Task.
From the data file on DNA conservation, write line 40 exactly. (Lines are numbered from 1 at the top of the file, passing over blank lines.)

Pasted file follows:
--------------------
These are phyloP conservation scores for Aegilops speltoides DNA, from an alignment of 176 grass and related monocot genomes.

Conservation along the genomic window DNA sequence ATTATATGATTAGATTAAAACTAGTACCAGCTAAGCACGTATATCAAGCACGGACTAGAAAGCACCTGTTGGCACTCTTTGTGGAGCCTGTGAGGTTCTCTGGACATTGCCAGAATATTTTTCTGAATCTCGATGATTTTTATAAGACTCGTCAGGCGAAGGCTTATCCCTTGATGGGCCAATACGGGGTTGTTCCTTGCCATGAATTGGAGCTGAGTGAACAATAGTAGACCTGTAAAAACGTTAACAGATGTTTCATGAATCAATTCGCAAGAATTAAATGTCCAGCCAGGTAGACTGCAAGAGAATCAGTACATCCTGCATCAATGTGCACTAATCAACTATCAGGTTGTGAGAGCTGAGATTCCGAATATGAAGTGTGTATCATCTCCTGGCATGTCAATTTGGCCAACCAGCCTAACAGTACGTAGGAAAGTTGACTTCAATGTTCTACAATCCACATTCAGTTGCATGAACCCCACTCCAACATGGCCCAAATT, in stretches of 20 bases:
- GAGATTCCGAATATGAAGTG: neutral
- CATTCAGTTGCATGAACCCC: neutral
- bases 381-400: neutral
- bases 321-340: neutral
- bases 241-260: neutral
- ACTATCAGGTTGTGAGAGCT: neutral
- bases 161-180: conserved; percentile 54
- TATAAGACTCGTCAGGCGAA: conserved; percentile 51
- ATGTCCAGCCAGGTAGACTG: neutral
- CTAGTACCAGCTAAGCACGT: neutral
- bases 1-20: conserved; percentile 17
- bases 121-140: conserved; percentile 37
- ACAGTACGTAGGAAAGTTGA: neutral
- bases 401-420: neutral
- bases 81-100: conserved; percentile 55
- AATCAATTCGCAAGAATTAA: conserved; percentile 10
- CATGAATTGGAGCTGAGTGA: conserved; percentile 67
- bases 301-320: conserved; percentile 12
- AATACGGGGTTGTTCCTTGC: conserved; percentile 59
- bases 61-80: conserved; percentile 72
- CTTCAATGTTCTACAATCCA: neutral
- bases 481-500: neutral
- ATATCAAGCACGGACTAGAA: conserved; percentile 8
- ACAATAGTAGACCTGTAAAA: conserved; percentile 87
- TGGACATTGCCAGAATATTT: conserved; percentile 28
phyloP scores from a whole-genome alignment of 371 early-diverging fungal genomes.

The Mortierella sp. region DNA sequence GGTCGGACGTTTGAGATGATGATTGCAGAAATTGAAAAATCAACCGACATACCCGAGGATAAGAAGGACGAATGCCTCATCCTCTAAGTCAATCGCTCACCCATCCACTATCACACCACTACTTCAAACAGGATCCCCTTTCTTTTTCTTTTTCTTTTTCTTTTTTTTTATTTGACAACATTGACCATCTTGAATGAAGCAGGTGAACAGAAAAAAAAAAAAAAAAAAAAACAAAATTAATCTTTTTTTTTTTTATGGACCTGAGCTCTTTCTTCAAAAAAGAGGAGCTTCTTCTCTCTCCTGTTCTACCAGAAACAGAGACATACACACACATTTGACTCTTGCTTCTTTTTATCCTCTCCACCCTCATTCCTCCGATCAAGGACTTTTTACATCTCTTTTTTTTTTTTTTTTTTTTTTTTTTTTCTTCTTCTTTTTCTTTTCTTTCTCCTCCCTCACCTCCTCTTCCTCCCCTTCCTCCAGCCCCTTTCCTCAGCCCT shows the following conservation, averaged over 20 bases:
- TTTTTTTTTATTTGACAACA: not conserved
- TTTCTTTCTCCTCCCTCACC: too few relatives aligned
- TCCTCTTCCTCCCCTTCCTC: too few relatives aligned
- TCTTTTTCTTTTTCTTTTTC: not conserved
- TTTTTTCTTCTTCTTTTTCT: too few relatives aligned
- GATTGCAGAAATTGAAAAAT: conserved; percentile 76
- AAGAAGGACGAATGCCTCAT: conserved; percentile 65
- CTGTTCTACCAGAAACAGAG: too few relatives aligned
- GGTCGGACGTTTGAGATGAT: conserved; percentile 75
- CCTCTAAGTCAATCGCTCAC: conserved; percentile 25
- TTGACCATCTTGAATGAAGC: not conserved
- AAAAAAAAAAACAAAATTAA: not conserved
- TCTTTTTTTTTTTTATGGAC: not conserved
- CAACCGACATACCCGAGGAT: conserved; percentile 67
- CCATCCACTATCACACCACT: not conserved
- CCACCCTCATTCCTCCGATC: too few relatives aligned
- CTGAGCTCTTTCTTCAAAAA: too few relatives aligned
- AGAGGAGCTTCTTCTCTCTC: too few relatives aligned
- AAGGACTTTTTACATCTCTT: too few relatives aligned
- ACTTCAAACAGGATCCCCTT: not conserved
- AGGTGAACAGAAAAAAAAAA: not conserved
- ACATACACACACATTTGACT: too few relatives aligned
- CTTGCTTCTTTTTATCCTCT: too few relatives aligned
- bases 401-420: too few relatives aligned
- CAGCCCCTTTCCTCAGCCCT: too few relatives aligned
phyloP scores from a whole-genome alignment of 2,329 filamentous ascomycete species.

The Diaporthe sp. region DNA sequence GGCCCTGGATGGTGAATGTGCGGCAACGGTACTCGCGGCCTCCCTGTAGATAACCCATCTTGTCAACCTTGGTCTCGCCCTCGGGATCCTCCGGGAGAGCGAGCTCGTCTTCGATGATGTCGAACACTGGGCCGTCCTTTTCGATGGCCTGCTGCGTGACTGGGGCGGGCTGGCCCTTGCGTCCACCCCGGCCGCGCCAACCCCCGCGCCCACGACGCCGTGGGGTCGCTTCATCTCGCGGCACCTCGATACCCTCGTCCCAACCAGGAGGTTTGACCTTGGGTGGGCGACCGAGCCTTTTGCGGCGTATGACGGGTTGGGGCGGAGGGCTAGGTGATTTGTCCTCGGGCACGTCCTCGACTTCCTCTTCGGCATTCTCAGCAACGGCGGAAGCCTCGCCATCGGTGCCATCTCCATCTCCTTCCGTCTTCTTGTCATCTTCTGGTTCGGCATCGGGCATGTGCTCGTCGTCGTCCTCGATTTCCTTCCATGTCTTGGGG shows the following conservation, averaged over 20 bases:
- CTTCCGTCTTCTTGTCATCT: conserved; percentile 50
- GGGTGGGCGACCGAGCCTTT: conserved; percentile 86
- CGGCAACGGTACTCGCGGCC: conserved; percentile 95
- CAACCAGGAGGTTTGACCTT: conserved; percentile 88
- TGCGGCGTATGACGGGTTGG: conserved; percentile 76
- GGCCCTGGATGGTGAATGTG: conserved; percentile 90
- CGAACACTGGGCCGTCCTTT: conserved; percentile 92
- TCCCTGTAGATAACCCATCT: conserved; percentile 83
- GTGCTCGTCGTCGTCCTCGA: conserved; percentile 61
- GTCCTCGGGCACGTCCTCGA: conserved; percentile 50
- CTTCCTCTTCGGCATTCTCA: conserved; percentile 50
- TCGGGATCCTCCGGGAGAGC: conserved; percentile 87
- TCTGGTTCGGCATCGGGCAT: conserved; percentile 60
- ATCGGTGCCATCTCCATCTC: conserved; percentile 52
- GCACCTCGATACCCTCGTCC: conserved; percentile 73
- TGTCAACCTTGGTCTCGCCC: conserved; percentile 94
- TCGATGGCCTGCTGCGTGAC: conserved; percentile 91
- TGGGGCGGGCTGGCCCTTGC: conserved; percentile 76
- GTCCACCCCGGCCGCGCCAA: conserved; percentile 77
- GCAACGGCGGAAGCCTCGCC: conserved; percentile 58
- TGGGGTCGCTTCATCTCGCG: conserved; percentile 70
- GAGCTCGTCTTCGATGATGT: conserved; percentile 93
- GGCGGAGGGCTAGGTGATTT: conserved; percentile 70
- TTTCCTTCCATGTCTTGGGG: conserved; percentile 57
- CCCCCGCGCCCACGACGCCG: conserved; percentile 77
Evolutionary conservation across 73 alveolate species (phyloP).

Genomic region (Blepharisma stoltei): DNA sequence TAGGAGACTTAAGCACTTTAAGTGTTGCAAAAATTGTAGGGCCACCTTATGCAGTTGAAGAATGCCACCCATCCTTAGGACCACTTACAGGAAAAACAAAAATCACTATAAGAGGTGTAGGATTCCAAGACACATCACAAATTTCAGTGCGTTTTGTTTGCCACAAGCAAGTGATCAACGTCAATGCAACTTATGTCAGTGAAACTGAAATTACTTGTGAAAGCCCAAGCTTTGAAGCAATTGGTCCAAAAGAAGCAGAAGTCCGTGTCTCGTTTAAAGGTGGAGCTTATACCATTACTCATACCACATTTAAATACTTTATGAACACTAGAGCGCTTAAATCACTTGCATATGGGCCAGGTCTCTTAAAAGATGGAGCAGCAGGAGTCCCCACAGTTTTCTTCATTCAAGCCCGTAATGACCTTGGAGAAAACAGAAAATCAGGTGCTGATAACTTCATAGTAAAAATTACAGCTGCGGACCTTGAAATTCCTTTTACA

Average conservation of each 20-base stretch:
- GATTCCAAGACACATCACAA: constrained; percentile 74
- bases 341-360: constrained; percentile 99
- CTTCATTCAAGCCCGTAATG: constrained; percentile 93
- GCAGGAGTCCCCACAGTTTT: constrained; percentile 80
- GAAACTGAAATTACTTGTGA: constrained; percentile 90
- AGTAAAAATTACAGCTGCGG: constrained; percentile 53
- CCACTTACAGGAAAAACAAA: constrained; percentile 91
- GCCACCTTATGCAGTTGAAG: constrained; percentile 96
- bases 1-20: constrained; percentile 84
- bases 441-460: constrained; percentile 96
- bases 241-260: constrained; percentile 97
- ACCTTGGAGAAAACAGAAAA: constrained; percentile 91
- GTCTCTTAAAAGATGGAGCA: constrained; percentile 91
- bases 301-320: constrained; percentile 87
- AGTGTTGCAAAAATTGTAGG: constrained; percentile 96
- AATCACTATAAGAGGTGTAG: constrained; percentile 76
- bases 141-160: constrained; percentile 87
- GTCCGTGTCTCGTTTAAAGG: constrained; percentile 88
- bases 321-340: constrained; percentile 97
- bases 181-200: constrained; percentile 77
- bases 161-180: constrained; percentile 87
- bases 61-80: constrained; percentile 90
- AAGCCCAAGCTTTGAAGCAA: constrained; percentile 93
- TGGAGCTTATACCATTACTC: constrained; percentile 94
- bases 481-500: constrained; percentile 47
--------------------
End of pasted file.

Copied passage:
- TTGACCATCTTGAATGAAGC: not conserved